Ever downloaded a new program and wondered if it's safe to run? I'm with you. One of the best options to deal with it is to run the program in a sandboxed environment, e.g. using the free Sandboxie, or virtual machine as it limits program access considerably.
I always wonder why an application requests elevated privileges; while it is clear for some programs, e.g. a security program or program that manages Windows features, it is not clear for others. Programs that trigger UAC prompts may not launch at all if you deny it.
What if we could force it to? That's what RunWithRestrictedRights is all about. This is a commandline tool that uses the Windows Integrity Mechanism to restrict permissions for other applications to ensure that they don't harm your computer. It is better than the PSExec tool.
When I tried to run it the first time it gave me an error which read "a required privilege is not held by the client". Fortunately the developer has mentioned what to do to resolve this. You'll need two permissions for your account. RunWithRestrictedRights requires these to manage other programs.
Microsoft has some documentation explaining the permissions. You can add the permissions from the Control Panel > Administrative Tools > Local Security Policy > User Rights Assignment. Just ensure that the "Groups" box is enabled. If not, do it manually and add the "Administrators" group to the policies. You will need to restart the computer for these changes to be applied.
Note: I only had to do this with the 2nd permission on my computer.
1. Start the command prompt with Administrator rights. This step is absolutely crucial.
2. Next you will need to type the following command like this: C:\RunWithRestrictedRights.exe "application"
You will need to specify the location of the folder that contains the RunWithRestrictedRights.exe. For me it is in the H:\Downloads\ folder. You can place it wherever you want to. Replace the word "application" with the name of the program that you want to open. For e.g. Notepad, MSPaint, etc.
So the command should look like this: H:\Downloads\RunWithRestrictedRights.exe notepad. You could add the program's path as an environmental variable as well to make this more convenient.
If done correctly, the restricted program should open. You will also see a new message on the command prompt screen which reads Application "notepad" started at Medium Integrity with PID aaaa.
where aaaa = 4 digit number representing the process ID.
Let's try this with an application that is not part of the operating system and requires UAC, e.g. Kingston's SSD Manager. I used C:\Windows\system32>H:\Downloads\RunWithRestrictedRights.exe "C:\Program Files (x86)\Kingston_SSD_Manager\KSM.exe" for this.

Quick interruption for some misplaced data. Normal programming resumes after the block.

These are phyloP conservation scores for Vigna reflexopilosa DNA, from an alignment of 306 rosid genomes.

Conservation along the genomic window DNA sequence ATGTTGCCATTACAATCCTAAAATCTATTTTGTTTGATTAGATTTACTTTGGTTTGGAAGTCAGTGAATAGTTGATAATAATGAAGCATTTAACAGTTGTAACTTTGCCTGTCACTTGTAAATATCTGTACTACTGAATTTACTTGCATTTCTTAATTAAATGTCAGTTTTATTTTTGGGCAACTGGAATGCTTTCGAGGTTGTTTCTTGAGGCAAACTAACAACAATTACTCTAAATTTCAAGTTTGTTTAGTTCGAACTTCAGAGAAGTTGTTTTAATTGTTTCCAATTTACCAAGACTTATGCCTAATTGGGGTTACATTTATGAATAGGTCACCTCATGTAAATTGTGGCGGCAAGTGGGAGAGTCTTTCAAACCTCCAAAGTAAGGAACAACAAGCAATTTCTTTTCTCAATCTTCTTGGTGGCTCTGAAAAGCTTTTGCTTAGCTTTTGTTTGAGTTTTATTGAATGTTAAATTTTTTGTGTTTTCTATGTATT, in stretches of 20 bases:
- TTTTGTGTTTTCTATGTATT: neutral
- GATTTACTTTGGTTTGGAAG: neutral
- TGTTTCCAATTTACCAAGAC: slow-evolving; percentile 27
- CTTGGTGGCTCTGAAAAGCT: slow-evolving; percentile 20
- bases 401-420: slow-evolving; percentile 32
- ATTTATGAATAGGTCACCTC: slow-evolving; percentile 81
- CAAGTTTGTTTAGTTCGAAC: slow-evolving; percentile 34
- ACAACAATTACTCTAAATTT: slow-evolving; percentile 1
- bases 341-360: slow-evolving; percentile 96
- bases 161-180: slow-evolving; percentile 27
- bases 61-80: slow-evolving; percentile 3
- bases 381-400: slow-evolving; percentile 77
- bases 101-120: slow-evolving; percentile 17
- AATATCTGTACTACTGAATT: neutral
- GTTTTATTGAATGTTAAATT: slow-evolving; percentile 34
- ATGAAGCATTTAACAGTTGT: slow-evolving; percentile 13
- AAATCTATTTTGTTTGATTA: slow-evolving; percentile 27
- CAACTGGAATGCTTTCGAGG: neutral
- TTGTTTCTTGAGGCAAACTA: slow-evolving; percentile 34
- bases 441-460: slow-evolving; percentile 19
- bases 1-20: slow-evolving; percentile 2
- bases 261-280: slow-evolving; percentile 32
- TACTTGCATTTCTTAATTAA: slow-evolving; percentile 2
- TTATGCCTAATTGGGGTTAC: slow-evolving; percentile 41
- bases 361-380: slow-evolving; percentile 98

The application opened with limited rights and more importantly there was no UAC pop-up. You can do the same to run other programs. But if they depend on system level resources they may not function as intended.
How do we verify that it is running with restrictions? The developer recommends using Process Explorer for this. You can do that with other process manager applications too. Just view the properties tab, and look for the flags as shown in the screenshot BUILTIN\Administrators, Mandatory Label and Local account and member of Administrators group.
But wait, there's more. RunWithRestrictedRights supports a few arguments. You can use them in the following syntax: RunWithRestrictedRights.exe <application> -argument
The -w argument will launch the restricted program immediately but won'T return to the Command window until the program is closed. For e.g. H:\Downloads\RunWithRestrictedRights.exe "notepad" -w
Want to run programs in Low Integrity? Use the -l argument. -P takes permissions granted by the Power Users group, -d <sid> denies SID permissions, and -v can be used for verbose output.
That's all there is to it, it's a fairly simple application which provides a lot of security.
RunWithRestrictedRights is a portable application. It works with Windows 7 and above (though the official page says it works on Windows XP as well). The application also supports Windows Server 2003 and newer. The program is made by Core Technologies, who also developed Service Trigger Editor which we reviewed recently.
The program has some uses; you could use it to run programs with less rights on the system provided that they don't need them for functionality. There is unfortunately no way of telling until you run it to find out.
With that said, it is usually a good idea to use a normal user account for day to day activity and an admin account only when necessary. Microsoft revealed in 2017 that users could mitigate 94% of critical Windows vulnerabilities when using non-admin accounts.
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Ghacks is a technology news blog that was founded in 2005 by Martin Brinkmann. It has since then become one of the most popular tech news sites on the Internet with five authors and regular contributions from freelance writers.